100 Favorite Films To Recommend Part 10: The 2010s
And here we are. After ten long weeks I have reached the end of this series on my favorite films from each year in the last hundred years of cinema. With the twenties I tended to like movies about morality tales; with the thirties I tended to like horror classics; with the forties I tended to like feel-good stories; with the fifties I tended like human dramas; with the sixties I tended to like epic films with big casts and set designs; with the seventies I tended to like award winning movies; with the eighties I tended to like a mixture of modern horror and modern comedies; with the nineties I tended to like modern animated classics; and with the first decade of the new century I tended to like a diverse set of movies of all types of genres. So as I close the chapter with the previous decade of movies, I find that stories of underdogs seem to be the most dominant types to end up on this list.
As I stated in the last part of this series, I have a theory that the 2000s was a bridge in the way the 1970s were to a new era for cinema. Streaming services have entered the picture, having expanded to the point that even they can produce movies that both end up hits with audiences and attract Academy recognition for the best of the year. This has made home media a bigger part of both studio profits and how more and more consumers of film have watched movies to save themselves the hassles of going to their local theater. When this happened with the rise of television, studios worked with theaters to create large Broadway-like spectacles that lasted three hours, intermissions included, to make going to the movies an experience. Now as streaming takes over more, the studios and theaters are at odds with the former embracing the new media wave and the latter going as far to attract customers with reclining leather cushion assigned seats, annual subscriptions to save money on movie tickets, and the introduction of full service bars and concessions that now include quick service type fast food.
Hollywood’s award winning films have become more of a niche for certain types of cinephiles with the Oscars breaking records every other year it seems for lowest ratings, and general audiences have gravitated towards big billion dollar making spectacles. Whereas in the past Oscar winners for the big prize tended to be studio driven films, more and more they seem to be film festival premiered movies taken up by studios exclusively for the reason of winning Oscars. We’re at a point now that movies that make four hundred plus million dollars could be seen as “underperforming” at the box office, and by the end of the decade a whopping nine movies could claim a worldwide gross of a billion plus dollars for 2019 alone – including the (non-adjusted for inflation) record breaker of all-time gross in Avengers: Endgame, which made a billion dollars on one weekend alone. Like never before there seems to be a clear disconnect between the movies audiences are going to see and what movies Hollywood’s “elites” are going to see.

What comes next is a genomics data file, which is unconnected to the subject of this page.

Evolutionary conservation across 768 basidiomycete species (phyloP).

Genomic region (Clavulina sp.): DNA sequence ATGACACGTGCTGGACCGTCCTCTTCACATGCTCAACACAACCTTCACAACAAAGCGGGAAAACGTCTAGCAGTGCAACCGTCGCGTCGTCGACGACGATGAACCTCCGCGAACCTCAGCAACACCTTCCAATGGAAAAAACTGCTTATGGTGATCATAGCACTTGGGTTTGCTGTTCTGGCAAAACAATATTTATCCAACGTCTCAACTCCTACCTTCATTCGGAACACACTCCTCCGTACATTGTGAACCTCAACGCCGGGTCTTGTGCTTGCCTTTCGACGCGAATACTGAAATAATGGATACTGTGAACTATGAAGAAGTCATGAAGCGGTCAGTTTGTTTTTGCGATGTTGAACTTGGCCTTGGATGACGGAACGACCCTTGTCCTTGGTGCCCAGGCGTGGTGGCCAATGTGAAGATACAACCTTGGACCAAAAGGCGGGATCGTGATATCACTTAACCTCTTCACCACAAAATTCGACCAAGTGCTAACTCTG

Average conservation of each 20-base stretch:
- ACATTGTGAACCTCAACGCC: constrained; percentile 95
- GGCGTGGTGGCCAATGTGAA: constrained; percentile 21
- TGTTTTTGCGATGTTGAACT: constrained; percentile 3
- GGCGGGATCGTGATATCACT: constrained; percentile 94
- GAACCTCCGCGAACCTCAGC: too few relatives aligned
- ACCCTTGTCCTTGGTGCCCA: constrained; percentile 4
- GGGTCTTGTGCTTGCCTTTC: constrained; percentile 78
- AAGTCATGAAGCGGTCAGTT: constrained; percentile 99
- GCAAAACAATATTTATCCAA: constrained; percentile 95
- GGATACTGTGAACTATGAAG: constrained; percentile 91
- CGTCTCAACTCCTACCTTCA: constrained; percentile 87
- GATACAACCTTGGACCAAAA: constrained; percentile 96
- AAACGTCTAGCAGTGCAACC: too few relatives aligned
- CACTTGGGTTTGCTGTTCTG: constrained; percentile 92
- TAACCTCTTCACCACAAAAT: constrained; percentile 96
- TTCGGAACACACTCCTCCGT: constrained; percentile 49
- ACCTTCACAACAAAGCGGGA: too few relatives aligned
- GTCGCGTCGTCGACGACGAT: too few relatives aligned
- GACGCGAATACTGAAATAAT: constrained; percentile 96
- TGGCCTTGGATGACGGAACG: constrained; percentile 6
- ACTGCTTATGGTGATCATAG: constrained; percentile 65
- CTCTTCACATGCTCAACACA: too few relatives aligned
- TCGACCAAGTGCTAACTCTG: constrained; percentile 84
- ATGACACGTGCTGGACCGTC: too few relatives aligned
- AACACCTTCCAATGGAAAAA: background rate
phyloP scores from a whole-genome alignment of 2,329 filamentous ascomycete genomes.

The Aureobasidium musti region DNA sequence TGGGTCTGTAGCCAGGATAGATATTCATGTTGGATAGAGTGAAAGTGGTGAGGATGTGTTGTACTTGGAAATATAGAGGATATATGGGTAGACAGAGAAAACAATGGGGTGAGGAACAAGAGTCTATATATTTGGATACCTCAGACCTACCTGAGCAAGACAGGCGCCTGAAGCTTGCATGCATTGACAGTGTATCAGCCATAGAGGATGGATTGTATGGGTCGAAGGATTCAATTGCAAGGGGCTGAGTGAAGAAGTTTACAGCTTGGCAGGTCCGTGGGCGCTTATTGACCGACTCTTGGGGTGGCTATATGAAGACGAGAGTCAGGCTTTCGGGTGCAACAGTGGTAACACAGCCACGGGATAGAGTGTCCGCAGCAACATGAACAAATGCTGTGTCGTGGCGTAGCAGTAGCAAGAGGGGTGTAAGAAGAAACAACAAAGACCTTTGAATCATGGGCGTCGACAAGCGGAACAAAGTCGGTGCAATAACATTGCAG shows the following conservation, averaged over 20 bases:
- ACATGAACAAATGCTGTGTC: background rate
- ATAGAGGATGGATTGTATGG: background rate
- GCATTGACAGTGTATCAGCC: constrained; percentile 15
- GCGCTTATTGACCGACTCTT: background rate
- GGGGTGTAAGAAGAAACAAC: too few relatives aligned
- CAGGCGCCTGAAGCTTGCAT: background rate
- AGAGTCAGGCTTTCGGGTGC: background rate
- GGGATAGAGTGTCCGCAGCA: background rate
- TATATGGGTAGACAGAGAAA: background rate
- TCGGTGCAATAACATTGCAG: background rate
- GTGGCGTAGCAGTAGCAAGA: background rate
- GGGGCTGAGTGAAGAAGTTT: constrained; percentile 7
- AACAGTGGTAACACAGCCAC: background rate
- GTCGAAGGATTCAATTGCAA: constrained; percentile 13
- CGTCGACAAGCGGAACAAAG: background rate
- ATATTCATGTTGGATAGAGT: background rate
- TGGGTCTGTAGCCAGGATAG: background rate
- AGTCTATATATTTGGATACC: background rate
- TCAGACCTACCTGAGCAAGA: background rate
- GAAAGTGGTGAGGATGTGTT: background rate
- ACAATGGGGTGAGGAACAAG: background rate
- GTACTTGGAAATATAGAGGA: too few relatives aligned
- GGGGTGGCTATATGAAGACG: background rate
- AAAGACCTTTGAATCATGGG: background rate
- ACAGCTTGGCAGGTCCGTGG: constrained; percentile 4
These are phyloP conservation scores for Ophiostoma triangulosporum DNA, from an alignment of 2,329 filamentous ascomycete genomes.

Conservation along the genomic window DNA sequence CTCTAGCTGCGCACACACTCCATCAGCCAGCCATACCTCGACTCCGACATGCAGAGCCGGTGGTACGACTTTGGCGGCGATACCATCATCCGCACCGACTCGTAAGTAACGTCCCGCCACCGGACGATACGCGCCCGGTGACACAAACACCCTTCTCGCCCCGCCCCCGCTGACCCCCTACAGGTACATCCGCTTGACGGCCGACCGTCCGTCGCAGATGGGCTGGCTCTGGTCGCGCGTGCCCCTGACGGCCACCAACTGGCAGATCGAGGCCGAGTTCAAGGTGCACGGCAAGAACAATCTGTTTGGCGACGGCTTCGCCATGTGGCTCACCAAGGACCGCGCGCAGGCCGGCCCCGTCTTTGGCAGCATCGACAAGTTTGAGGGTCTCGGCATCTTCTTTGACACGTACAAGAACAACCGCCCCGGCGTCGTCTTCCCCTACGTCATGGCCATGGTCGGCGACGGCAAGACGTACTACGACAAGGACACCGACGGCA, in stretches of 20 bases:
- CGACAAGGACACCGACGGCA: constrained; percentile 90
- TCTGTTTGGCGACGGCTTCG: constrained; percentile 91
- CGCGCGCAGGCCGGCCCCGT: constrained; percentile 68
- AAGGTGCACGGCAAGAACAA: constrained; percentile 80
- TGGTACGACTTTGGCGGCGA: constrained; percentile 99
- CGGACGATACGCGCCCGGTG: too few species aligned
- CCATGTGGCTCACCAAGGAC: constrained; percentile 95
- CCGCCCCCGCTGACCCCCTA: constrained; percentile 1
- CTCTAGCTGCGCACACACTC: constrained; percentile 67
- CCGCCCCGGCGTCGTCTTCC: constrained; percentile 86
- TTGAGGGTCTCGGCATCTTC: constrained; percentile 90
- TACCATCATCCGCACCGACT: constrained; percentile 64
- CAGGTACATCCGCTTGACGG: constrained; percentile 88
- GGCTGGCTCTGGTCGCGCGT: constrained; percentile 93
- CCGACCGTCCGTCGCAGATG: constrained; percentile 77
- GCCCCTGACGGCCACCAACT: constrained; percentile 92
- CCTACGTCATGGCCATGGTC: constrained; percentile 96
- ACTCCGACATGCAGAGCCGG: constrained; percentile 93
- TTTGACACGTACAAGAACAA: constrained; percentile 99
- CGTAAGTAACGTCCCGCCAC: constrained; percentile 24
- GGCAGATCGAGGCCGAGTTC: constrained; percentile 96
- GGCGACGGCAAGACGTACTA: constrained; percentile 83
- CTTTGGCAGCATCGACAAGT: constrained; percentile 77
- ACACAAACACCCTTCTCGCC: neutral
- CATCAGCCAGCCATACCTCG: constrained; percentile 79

On one hand I understand the frustration of general audiences with the lack of recognition. When we look back at the last decade’s contribution to film, the Marvel Cinematic Universe alongside would be modern classics like a Frozen or a Mad Max: Fury Road or a Get Out are the movies that will likely stick with us and be seen by future generations. I would actually argue that not one single film that has won the Oscar for Best Picture in the last decade will go on to be a classic watched by many movie fans in the decades to come – and I say that as someone who listed two of them on this list. It’s the fun blockbuster popcorn flicks that guys like Martin Scorsese claim aren’t cinema that will be remembered the most, the films we’ll pass on to our kids and grand-kids in the same way our parents and grandparents passed on past classics to us.
However as someone who usually puts a few Best Picture nominees in his favorite films of the year list, I also understand the frustration with the lack of attention these movies are given. All but two of the last decade of Best Picture winners would make a best of the year list for me and while I am both a fan of Disney’s properties and the Marvel Cinematic Universe, there is a real annoyance that with so many good movies out there to discover each year, the typical movie goer is going to the same type of movie and the same old franchise from the same old studio. As much as it annoys me when someone of Martin Scorsese’s great stature looks down on the popcorn and pop culture films I enjoy each year, it equally annoys me when I meet someone who dismisses and won’t even give a chance to the great pieces of art that get award show recognition.